The two models \(\mathscr{N}'\) and \(\mathscr{N}\) are distinct, but I trust it's clear they are also isomorphic. Can we find models that are elementarily equivalent to \(\mathscr{N}\) --- that is, that make all the same arithmetic sentences true --- but which are not isomorphic?

Let's begin like this. Instead of adding \(-1\) to the domain and having it displace the existing elements, let's instead add a different element \(i\) to the domain without changing the interpretations of the symbols \(0, S0, SS0, \dots\). We'll call the latter the standard elements of the domain, and \(i\) a non-standard element. We'll need to persuade ourselves that some model of this sort will both satisfy all of true arithmetic and be non-isomorphic to the intended model \(\mathscr{N}\).

If we're going to satisfy the sentences of true arithmetic, among these will be sentences that tell us that exactly one of any pair of distinct objects is \(<\) the other, and also sentences that tell us that:

\(x=0 \vee x=S0 \vee \dots \vee x=S^n0 \subset\supset x<S^{n+1}0\),

where \(S^n0\) abbreviates \(n\) applications of \(S\) to \(0\). Since \(i\) won't satisfy the left-hand side of these biconditionals, it can't satisfy the right-hand side either. So if there can be any models of the sort we're looking for, \(i\) will have to be an element that "comes after" all the standard numbers.

Here's how we can persuade ourselves that there are such models. Consider a new language that extends the language of arithmetic by adding a single new term constant \(I\). Let \(\Delta\) be the union of the sentences of true arithmetic (now construed as sentences in the extended language) and all sentences of the form \(S^n0<I\). (That is, the sentences \(0<I, S0<I, SS0<I, \dots\)) Consider any finite subset \(\Xi\) of \(\Delta\). Because \(\Xi\) is finite, there will be a smallest number \(\xi\) such that \(\Xi\) doesn't contain \(S^n0<I\) for any \(n\ge\xi\). Hence, any model \(\mathscr{N}_\xi\) which extends the intended model \(\mathscr{N}\) by interpreting \(I\) to be the number \(\xi\) will satisfy that set of sentences \(\Xi\). So all of \(\Delta\)'s finite subsets are satisfiable. By compactness, it follows that the whole set \(\Delta\) must be satisfiable too. Any model that satisfies \(\Delta\) must be different from all the \(\mathscr{N}_\xi\) models; it has to interpret \(I\) to be some element in the domain other than it interprets any \(S^n0\) to be. But compactness tells us that such a model exists. Since it satisfies \(\Delta\) and true arithmetic \({}\subset\Delta\), this model will also satisfy true arithmetic. The same holds for the restriction of this model that differs by ignoring the constant \(I\), but retaining the element \(i\) of the domain that \(I\) was interpreted to designate. This restricted model will be an interpretation of the original language of arithmetic that satisfies all the sentences in true arithmetic and has an additional non-standard number \(i\) in its domain that "comes after" all the standard numbers.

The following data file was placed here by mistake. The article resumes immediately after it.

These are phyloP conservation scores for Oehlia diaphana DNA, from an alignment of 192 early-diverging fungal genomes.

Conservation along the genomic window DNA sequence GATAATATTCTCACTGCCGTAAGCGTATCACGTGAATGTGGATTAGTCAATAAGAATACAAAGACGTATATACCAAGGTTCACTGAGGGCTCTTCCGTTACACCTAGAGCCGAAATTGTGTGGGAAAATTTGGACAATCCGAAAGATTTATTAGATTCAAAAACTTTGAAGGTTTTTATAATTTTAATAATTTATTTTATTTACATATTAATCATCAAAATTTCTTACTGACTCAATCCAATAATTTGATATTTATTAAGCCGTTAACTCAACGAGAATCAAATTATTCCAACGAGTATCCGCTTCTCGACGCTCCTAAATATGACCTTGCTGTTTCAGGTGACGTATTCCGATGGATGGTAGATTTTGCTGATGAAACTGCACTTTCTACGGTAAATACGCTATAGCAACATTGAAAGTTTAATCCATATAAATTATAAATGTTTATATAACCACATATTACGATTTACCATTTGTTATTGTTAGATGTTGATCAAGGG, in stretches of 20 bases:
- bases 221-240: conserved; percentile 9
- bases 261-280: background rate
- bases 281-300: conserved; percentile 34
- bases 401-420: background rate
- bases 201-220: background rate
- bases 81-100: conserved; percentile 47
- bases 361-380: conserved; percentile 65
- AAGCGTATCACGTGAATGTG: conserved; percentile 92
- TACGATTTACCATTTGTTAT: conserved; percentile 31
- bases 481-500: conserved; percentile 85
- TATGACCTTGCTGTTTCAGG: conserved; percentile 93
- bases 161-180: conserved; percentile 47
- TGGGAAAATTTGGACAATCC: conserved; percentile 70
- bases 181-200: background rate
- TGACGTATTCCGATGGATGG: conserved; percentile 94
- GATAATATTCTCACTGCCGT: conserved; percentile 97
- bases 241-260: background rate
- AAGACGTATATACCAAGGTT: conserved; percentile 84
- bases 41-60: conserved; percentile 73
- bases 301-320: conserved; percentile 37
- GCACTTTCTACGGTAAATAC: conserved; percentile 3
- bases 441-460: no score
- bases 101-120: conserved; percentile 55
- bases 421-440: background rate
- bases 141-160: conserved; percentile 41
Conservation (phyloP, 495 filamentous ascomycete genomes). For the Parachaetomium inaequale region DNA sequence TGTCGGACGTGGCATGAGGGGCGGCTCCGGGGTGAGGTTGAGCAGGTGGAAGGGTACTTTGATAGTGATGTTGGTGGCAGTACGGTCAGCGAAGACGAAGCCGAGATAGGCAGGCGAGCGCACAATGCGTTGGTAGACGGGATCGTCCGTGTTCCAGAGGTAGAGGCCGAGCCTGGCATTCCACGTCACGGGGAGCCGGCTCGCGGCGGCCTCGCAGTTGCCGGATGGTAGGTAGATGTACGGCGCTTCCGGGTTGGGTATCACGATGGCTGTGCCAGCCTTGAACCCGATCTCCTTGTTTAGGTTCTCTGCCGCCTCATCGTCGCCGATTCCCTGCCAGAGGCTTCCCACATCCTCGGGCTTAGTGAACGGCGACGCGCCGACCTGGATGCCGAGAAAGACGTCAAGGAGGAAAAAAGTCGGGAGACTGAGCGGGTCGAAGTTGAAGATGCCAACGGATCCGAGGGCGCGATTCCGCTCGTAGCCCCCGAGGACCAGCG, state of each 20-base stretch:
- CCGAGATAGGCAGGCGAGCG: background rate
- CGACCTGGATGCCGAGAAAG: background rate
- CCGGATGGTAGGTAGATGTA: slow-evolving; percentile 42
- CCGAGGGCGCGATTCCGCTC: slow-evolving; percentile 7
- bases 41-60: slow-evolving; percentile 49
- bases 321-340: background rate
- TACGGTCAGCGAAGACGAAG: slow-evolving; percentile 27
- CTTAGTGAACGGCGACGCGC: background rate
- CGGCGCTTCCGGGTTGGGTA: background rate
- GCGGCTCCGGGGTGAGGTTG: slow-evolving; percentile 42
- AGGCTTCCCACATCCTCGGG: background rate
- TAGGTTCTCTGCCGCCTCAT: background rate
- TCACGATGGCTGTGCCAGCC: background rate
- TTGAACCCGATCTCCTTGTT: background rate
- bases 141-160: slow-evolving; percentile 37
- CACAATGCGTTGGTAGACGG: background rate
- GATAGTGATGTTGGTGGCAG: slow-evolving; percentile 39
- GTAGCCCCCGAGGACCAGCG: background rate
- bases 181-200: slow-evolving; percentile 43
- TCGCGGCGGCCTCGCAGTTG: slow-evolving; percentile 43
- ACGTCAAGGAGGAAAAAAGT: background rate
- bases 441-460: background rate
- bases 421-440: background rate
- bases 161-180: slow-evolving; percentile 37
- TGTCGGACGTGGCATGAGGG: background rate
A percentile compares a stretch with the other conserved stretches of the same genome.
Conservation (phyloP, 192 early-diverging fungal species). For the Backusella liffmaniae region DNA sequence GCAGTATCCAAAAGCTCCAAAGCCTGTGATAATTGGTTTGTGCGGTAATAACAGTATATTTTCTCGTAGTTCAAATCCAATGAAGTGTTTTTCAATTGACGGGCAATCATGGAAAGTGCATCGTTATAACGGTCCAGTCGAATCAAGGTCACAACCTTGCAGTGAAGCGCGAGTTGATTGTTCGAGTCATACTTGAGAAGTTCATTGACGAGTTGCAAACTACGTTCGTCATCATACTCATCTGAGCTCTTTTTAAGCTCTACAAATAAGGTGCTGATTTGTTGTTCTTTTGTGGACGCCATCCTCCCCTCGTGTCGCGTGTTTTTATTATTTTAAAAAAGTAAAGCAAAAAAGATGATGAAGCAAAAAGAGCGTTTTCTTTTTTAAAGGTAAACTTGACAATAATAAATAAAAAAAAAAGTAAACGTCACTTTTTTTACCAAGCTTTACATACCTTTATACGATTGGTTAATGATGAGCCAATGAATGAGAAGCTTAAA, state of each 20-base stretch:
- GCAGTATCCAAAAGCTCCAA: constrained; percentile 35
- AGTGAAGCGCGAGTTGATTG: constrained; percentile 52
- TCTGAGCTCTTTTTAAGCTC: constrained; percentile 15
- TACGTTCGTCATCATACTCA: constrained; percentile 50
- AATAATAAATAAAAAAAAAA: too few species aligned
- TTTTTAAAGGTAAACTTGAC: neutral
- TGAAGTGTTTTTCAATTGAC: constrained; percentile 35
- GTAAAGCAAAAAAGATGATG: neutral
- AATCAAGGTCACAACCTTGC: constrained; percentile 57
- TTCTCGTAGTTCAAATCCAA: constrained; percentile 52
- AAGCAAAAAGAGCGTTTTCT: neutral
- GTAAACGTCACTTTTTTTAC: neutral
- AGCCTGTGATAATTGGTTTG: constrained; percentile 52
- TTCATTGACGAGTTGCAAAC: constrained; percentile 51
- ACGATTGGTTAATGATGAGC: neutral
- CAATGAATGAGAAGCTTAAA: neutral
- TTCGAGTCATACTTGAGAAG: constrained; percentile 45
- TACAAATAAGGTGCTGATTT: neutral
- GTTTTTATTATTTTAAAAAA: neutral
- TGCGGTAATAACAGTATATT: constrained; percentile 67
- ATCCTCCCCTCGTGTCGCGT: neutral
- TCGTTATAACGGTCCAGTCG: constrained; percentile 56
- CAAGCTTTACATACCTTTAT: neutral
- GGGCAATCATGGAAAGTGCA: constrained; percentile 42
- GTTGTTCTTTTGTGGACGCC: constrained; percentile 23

Can \(i\) be the only non-standard number in this model? No, because it's a truth of arithmetic that every number has a successor, so \(i\) needs a successor too. But none of \(0, S0, SS0, \dots\) can be its successor. So we'll need an additional element to be \(i\)'s successor. Call this additional element \(i+1\). Then we'll need \(i+2\) and so on. But then since everything other than \(0\) is something's successor, we need to add \(i-1\) for \(i\) to be the successor of, and then \(i-2\), and so on.

It may be helpful to consider the complex plane, and let \(i\) be the familiar imaginary unit. Our domain now includes all the complex numbers \(0, 1, 2, \dots\) These are the non-negative integers on the x-axis. It also includes \(\dots, i-2, i-1, i, i+1, i+2, \dots\), which are all the integers on the horizontal line where \(y=1\).

But now what about addition? Adding \(i\) to the standard number \(1\) gives us \(i+1\), which is already in the domain, no problem. But what about adding \(i\) to \(i\)? That will have to be distinct from everything we've so far included, so we'll also have to add all the integers on the horizontal line where \(y=2\), and then again where \(y=3\), and so on. At this point we'll have all these point in the complex plane:

\(\{\, (x,y) \in \mathbb{Z}\times\mathbb{N}\mid (y = 0 \wedge x\ge 0) \vee y > 0 \,\}\).

We interpret \(<\) so that a point \(u<{}\) another point \(v\) iff \(u\) is vertically lower than \(v\), or it's at the same vertical level but to the left of \(v\).

We haven't yet fully specified our model. Consider that we can express \(x~is~even\) in the language of arithmetic (\(\exists y. x = y+y\)). Similarly for \(x~is~odd\). And it will be a truth of arithmetic that every number has one of these properties. So if we want to preserve that sentence, \(i\) must also be come out either "even" or "odd." If it's even, then we'll need to include some further elements in the domain, because nothing so far is such that double it is \(i\). We'll need to add \(\frac{i}2\), and then add every other integer point on the same horizontal line (\(\dots, \frac{i}2-1, \dots, \frac{i}2+1, \dots\)) to take care of successors and predecessors. If on the other hand \(i\) is odd, then \(i+1\) will be even, and we'll need to add \(\frac{i+1}2\), and every other integer point on that horizontal line. Similar reasoning shows that we have to add points on the horizontal lines \(\frac{i}3\) and \(\frac{2i}3\) (or else on lines slightly offset from those), and so on. In the end, we'll need to include all the integers on every horizontal line where \(y\) is a positive rational. That is, now we'll have all these points in the complex plane: